A free social app is helping nonprofits to obtain instant donation support through scans.
allAware, a free social app designed for nonprofit organizations, has now received the support of Linxter, to give the application the ablity to support QR codes that will make it easier for charities to capture that moment when people feel generous, in order to encourage quick and instant donations.
The hope is that this will boost the number of donations that consumers will make with their smartphones.
According to the CEO and founder of Linxter, Jason Milgram, “QR codes will make it even easier for members to support their organizations”. He went on to explain that “All they will have to do is open the app and snap a picture.”
The organizations pay a small initial fee in order to activate the ability to use QR codes.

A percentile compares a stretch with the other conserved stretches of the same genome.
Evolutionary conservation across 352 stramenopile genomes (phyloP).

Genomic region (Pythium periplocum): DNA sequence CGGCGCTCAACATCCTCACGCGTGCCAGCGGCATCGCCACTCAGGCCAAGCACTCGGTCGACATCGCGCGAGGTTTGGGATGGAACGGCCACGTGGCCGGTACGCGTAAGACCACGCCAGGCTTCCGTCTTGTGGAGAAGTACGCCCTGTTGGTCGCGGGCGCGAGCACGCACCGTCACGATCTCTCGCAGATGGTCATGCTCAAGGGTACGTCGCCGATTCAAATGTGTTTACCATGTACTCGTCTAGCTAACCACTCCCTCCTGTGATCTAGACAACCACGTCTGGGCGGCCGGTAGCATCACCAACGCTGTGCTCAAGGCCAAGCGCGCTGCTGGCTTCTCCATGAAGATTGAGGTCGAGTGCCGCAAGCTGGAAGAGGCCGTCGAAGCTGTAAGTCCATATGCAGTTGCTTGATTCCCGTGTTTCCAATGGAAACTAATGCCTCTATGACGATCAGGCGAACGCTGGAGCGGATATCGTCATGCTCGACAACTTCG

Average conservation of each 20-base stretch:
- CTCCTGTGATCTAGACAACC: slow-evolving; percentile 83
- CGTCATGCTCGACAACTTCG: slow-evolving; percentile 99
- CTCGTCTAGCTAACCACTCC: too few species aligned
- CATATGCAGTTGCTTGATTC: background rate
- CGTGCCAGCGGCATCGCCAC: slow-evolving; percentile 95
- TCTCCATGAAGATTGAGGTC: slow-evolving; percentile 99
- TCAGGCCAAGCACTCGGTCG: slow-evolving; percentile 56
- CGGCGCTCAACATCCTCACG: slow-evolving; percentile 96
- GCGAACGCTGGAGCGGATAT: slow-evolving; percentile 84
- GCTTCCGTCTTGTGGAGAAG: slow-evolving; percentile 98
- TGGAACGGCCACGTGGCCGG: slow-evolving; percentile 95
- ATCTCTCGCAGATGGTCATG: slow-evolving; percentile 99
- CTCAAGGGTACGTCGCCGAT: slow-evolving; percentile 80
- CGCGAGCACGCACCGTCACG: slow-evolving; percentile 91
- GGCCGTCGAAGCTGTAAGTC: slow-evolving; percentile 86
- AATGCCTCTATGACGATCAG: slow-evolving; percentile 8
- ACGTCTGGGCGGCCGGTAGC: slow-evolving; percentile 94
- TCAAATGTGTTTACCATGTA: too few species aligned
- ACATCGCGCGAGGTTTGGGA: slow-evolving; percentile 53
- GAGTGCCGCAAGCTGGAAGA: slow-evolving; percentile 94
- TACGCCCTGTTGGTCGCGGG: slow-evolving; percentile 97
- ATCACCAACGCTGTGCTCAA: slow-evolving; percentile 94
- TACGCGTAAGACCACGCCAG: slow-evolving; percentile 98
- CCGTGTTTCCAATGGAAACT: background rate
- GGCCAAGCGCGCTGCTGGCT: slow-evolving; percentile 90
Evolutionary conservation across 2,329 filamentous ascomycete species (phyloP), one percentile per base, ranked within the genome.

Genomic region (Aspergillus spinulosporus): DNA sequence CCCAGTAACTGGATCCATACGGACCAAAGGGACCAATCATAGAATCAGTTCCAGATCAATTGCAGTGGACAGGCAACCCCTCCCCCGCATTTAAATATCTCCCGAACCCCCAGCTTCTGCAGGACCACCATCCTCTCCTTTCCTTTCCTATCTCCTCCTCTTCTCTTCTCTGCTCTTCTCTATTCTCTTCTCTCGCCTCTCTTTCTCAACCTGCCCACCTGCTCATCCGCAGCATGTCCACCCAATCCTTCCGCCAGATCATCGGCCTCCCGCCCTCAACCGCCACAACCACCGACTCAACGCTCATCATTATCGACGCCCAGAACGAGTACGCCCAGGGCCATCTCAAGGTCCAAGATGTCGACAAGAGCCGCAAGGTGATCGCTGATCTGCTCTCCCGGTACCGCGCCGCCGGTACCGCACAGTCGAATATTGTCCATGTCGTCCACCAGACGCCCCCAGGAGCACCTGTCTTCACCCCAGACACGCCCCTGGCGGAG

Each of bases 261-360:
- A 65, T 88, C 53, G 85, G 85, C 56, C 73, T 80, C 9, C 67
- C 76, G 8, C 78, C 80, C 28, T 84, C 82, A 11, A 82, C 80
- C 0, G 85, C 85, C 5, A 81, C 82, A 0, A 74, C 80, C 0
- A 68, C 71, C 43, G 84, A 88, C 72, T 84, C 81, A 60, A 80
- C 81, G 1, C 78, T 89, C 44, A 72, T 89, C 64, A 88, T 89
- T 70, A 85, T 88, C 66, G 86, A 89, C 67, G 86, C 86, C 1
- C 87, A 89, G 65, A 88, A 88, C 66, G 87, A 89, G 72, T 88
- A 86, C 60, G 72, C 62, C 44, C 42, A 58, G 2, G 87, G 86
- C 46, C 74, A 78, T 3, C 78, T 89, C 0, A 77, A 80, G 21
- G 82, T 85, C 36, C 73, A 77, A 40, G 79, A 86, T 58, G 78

This turns on the feature for QR codes on their account and will provide them with a customized poster with their own unique barcode. This will provide a direct link through the allAware app so that donations can be immediately accepted.
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Smartphone users will be able to scan the QR codes and choose the amount that they would like to donate. They can choose to make a one-time donation, or they can choose the recurring donation feature, where they can make a repeat amount at the frequency of their choice. This will allow them to either pledge their donation amount, or they can enter their credit card information in order to make a real-time payment.
Milgram stated that “We want to make it as easy as possible for nonprofits to capture that moment of inspiration.” He pointed out that the interest that people have been showing in QR codes is rapidly growing. His company sees the barcodes as an important opportunity for nonprofits to use in order to help to make sure that they can connect with and engage with people.
QR codes are exploding in popularity as organizations rush to adopt them. According to one study, the use of the barcodes increased by 600 percent throughout the length of last year. Among the top 100 American print magazines, 99 percent contained at least one.